Classroom Assessment Strategies: What Do Students At-Risk and Teachers Perceive as Effective and Useful?

By Rieg, Sue A. | Journal of Instructional Psychology, December 2007 | Go to article overview

Classroom Assessment Strategies: What Do Students At-Risk and Teachers Perceive as Effective and Useful?


Rieg, Sue A., Journal of Instructional Psychology


With the focus on standardized tests, it appears that we are leaving classroom assessments and students at-risk of school failure behind. This quantitative study investigated the perceptions of junior high school teachers, and students at risk of school failure, on the effectiveness and level of use of various classroom assessments and assessment-related strategies. Results of the study showed that statistically significant differences existed between assessments and strategies teachers and students perceived to be effective and what is being used in classrooms. Perhaps we need to evaluate whether adolescents are really at risk or educators are making them at-risk because of their assessment strategies.

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The middle school years are a pivotal period in adolescents' lives, and assessment plays a critical role in how adolescents perceive themselves and their peers during those middle school years. All children, including those at-risk, can and do learn; therefore, it is a charge of our teachers to be flexible in the methods of instructing and evaluating children to meet the needs of every individual within the schools.

Various approaches are used to define at-risk students. Hixon and Tinzmann (1990) stated students who have certain demographic characteristics such as living in a single-parent home, being a member of a minority group, or having limited English proficiency are often considered at-risk, because statistically these students are more likely to be low achievers or drop out of school. Also, students who are performing badly or failing school are at-risk because they are not successful in the "regular" school program and require interventions. Other at-risk factors include frequent absenteeism, retention in one or more grades, severe behavior problems, low ability, low socioeconomic status, and drug and alcohol use.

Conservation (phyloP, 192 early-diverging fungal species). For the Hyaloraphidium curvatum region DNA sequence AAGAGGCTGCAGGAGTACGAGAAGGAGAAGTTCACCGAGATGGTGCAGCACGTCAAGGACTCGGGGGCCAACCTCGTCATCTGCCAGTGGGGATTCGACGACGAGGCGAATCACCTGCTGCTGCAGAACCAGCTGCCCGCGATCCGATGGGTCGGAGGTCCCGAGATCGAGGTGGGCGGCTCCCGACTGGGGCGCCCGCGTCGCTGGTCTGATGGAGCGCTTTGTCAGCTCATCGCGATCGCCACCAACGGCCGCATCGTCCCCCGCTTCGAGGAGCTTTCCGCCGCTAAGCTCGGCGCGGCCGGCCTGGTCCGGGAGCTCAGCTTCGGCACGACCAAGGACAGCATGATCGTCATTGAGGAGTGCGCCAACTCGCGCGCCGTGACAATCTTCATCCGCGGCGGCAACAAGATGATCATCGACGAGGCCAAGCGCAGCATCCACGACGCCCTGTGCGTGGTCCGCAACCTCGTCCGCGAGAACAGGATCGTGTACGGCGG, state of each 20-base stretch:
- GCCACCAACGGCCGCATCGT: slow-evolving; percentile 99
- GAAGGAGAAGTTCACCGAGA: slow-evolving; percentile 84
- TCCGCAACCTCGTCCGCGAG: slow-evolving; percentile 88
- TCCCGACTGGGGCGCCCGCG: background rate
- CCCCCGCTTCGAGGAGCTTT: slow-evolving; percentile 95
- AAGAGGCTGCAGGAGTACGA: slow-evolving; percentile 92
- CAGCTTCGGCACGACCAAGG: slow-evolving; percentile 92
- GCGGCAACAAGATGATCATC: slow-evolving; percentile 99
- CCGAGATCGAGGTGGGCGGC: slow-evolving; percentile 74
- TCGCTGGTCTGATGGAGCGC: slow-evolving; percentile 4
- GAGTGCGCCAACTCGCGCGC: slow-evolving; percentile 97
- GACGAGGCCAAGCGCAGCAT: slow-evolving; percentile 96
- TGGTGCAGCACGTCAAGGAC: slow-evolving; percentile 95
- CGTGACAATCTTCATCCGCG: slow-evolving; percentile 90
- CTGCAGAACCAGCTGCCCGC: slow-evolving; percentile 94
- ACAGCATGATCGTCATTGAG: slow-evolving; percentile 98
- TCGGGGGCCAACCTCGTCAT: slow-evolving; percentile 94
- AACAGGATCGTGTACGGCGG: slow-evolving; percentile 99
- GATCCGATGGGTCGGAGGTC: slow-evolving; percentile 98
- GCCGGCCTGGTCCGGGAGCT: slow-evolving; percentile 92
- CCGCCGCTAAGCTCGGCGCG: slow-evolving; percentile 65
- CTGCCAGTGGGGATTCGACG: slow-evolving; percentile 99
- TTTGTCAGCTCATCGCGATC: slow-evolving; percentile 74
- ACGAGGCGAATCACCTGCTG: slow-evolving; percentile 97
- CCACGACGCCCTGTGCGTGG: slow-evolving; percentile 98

The students at-risk targeted in this study included those of low ability and/or low achievement who were at-risk of failing two or more subjects at the junior high school level, at-risk of failing two or more subjects and exhibited 10% or greater absenteeism, and/or were identified by their teachers as possible future dropouts. They may have been low achievers because they possessed one or more of the risk factors previously stated.

School characteristics such as narrow curricula, a focus on lower-level skills, inappropriate instructional strategies, inappropriate materials and resources, over-reliance on standardized test results, tracking, pull-out programs, and beliefs and attitudes toward particular students and their parents have been blamed for students' failure (Hixon & Tinzmann, 1990). Anderman and Maehr (1994) found that students often exhibited a "disturbing downturn" in motivation during the middle grades and that competence and students' expectations for success were higher during the elementary years than during secondary school. They stated that students who experience school-related failure during adolescence might adopt self-schemata that define life goals and life tasks in terms of present failure instead of future possibilities. The same authors (Maehr & Anderman, 1993) suggested, "To an important degree, early adolescence is a make-or-break point for children who have experienced problems with school, other persons, and society" (p.594). Similarly, Eccles and her colleagues (1993) discovered that for some children the middle grade years "mark a downward spiral in school-related behaviors and motivation that often lead to academic failure and dropping out of school" (p. 554). They concluded that the decline in motivation assumed to be characteristic of the adolescent period was less a consequence of the children's developmental stage than of the "mismatch between students' needs and the opportunities afforded them in traditional middle schools" (p.567). Further studies in middle grades (MacIver & Epstein, 1993) showed that the content of the curriculum and the nature of instruction fostered or limited students' feelings of achievement and competence. …

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